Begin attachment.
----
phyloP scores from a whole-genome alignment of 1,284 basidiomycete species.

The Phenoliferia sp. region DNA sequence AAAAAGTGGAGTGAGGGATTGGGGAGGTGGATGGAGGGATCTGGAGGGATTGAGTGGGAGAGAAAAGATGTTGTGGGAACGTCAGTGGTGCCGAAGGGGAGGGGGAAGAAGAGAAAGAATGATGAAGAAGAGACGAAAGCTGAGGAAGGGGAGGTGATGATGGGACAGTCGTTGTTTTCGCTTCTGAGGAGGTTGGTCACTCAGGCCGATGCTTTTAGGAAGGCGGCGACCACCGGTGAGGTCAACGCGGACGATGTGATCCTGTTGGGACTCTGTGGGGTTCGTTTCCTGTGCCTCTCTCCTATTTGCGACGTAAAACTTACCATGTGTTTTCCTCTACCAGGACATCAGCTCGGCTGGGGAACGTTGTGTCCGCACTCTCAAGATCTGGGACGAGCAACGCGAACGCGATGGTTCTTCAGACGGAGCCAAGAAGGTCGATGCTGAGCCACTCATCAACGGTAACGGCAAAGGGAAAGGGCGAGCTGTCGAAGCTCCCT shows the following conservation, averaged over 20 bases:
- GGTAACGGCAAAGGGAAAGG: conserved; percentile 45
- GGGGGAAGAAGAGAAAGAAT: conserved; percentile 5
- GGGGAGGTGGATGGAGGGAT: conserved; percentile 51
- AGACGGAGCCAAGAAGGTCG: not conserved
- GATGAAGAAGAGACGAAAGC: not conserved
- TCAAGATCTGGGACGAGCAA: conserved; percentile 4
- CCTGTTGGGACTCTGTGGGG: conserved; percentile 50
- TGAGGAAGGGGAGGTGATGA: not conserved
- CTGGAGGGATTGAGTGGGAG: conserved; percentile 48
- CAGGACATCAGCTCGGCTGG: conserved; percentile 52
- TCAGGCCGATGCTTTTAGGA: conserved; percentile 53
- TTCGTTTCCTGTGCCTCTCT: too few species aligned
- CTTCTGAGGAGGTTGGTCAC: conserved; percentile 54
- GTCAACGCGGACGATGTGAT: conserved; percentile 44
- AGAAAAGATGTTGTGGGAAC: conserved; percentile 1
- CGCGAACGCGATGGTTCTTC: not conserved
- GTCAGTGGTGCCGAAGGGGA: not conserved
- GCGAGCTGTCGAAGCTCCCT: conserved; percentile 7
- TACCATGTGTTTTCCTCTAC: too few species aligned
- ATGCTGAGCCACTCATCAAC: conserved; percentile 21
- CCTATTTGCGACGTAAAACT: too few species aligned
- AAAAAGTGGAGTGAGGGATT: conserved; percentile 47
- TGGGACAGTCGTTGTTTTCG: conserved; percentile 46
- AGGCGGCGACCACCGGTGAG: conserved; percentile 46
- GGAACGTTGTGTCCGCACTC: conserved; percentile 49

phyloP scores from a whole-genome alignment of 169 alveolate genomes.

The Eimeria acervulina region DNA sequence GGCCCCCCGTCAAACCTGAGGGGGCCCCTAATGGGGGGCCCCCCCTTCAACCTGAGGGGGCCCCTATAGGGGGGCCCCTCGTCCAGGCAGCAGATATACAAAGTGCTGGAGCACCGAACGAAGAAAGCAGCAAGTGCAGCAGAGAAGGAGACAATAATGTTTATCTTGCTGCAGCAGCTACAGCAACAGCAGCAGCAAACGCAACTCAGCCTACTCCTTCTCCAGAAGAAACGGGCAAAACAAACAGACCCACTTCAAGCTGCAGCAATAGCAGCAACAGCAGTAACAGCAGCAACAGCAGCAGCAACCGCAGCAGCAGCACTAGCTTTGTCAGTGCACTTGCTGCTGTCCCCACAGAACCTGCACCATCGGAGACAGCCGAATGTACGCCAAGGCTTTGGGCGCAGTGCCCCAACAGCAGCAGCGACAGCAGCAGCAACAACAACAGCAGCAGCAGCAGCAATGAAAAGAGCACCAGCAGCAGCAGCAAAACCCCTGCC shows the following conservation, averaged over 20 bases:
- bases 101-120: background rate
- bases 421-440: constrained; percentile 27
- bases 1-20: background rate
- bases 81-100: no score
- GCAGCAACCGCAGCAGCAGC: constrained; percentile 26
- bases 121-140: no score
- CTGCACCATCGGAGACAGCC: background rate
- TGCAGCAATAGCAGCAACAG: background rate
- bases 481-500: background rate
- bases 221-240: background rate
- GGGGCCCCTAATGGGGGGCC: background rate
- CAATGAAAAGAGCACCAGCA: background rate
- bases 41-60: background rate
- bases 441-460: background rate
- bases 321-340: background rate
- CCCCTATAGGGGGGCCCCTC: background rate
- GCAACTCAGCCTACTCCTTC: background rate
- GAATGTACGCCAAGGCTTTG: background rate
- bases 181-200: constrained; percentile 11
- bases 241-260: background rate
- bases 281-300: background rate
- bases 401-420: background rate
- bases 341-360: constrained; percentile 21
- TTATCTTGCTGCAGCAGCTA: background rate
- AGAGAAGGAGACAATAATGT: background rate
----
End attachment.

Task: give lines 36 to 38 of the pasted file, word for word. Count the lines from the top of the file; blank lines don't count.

- CTGCACCATCGGAGACAGCC: background rate
- TGCAGCAATAGCAGCAACAG: background rate
- bases 481-500: background rate